At some point in tonight’s debate, Republican candidate Mitt Romney will be asked about his views on the 47 percent – the beneficiaries of government programs he dismissed as potential supporters during a private talk to wealthy campaign donors during the spring primary season.
As he has done many times since those surreptitiously recorded comments became public, he will express empathy for those who need a helping hand. But he will probably also defend the basic belief behind the comments: that America cannot thrive if it continues down the path toward becoming an “entitlement society,” where a growing share of the population depends on government largesse.
That viewpoint springs from the deepest wells of contemporary Republican thought. The intellectual spadework was conducted by scholars at the American Enterprise Institute, where demographer Nicholas Eberstadt’s new book “A Nation of Takers: America’s Entitlement Epidemic” will soon be released.
In a preview for reporters Tuesday, Eberstadt laid out what appeared to be a damning set of statistics. Since 1960, transfer payments to individuals have grown from one-third to two-thirds of all federal government spending. It is crowding out investments in defense, infrastructure and research. On a per person basis, entitlement spending has leaped 700 percent with the average annual burden for every man, woman and child in America now at $7,200, he said.
Eberstadt dismissed analysts who argue the trend has been driven by the aging of society, which naturally increases Social Security and Medicare spending. He pointed out that 35 percent of U.S. households now get some form of direct assistance compared to half that number in the 1980s. “Americans are not twice as poor as they were in the Reagan era,” he said. “There has been a change in mentality, the American declaration of dependence.”
He blamed the declining share of men in the workforce on an overly generous disability system. And, in lamenting the fact that nearly half of the nation’s children receive some form of assistance, he wondered, “Is this a gateway or a habituation for the future?”
There was at least one obvious shortcoming in Eberstadt’s analysis. By choosing 1960 as his starting point, he sets his baseline before the creation of Medicare and Medicaid in 1965. Today those two programs are the most expensive entitlements financed by federal taxes.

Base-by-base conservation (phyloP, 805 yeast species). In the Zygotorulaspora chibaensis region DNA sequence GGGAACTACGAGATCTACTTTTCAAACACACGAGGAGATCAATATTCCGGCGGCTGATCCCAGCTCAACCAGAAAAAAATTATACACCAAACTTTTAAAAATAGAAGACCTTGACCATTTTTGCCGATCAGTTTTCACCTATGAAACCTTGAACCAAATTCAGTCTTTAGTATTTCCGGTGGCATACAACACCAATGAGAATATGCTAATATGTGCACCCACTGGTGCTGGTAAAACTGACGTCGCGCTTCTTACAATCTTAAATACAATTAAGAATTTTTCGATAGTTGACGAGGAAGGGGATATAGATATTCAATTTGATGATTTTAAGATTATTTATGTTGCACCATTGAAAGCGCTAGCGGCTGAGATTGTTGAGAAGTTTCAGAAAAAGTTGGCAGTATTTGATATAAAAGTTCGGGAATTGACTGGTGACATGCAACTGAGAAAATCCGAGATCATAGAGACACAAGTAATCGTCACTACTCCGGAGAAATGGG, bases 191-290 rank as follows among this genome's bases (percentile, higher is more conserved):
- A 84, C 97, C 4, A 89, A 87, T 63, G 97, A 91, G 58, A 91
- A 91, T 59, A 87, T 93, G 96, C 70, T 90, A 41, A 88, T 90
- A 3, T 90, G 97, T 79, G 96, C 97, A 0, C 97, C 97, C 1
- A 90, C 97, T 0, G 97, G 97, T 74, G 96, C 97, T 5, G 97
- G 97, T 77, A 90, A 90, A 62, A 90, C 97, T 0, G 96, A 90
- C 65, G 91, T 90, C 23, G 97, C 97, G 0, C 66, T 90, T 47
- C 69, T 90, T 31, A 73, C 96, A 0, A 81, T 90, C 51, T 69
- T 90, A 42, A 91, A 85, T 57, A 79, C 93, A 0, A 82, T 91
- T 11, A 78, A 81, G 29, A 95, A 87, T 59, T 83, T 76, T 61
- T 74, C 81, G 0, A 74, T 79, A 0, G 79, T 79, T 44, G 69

In fact, those two programs this year will consume nearly 36 percent of the $2.6 trillion in federal transfer payments to individuals. That’s 5.4 percent of gross domestic product (GDP), up from 1.6 percent of GDP in the mid-1970s, when government-provided health insurance coverage for the aged and very poor became fully operational. It was near zero in 1960.
Over those same 36 years, all payments to individuals, which includes not just health care, but Social Security, veterans benefits, unemployment insurance, welfare, food stamps and other low-income subsidies, went from 10.4 percent to 15.2 of GDP. In other words, since the mid-1970s, spending on health care programs accounted for nearly 80 percent of the entire increase in entitlement spending when measured as a share of GDP.
“Health care is an enormous problem; it’s the budget buster,” said James Kessler of Third Way, a Democratic-leaning centrist group that backs reining in entitlement spending. “It’s holding down wages and it is on a trajectory where it will only get worse.”
“If you look at the growth in spending programs, it’s primarily concentrated on the health care front,” said Greg Anrig, vice president of the liberal Century Foundation. “In part that is due to expansions in coverage, such as for children. But if you look at other countries, the reason we spend more is that we have a much less efficient, much more privatized approach to health care.”
The U.S. now spends over 17 percent of GDP on health care if one includes both the public and private sectors. Given that that is nearly 50 percent more than any other country when measured as a share of GDP, it automatically means government programs that cover vulnerable populations – the elderly and the poor – will be more expensive here than elsewhere.
Anrig also pointed out that the government’s assumption of most health care spending for seniors had a major impact on their well-being. In 1959 – the year before Eberstadt’s benchmark – elderly poverty in the U.S. was 35 percent. Today, it is 10 percent. “It’s largely declined because of the broadening of coverage of Social Security and the advent of Medicare and Medicaid,” he said.
On the other hand, there’s not much evidence in federal budget documents examined by The Fiscal Times to suggest the “welfare state” has grown more generous over the years. Total spending on public assistance and unemployment insurance will total 1.7 percent of GDP in 2012, no different than what it was in 1976, which was also a year when the economy was weak. In the mid-1960s, a time of rapid economic expansion, spending on welfare and the unemployed was 0.6 percent. Spending on food and nutrition assistance programs has also leaped since their creation in the mid-1960s, but it is still less than one percent of GDP.
Anrig suggested the gradual rise in income supplement programs for low- and moderate-income people over the past three decades was related to the decline of manufacturing, the rise of low-wage service work and growth of structural under- and unemployment. “It has been a long, prolonged period of economic difficulty experienced by a big section of the population,” he said. “But rather than focusing on the economy, which fits the facts better than any explanation that focuses on what the government spends, conservatives focus on the hyperbolic reaction that the government is to blame for whatever happens to us.”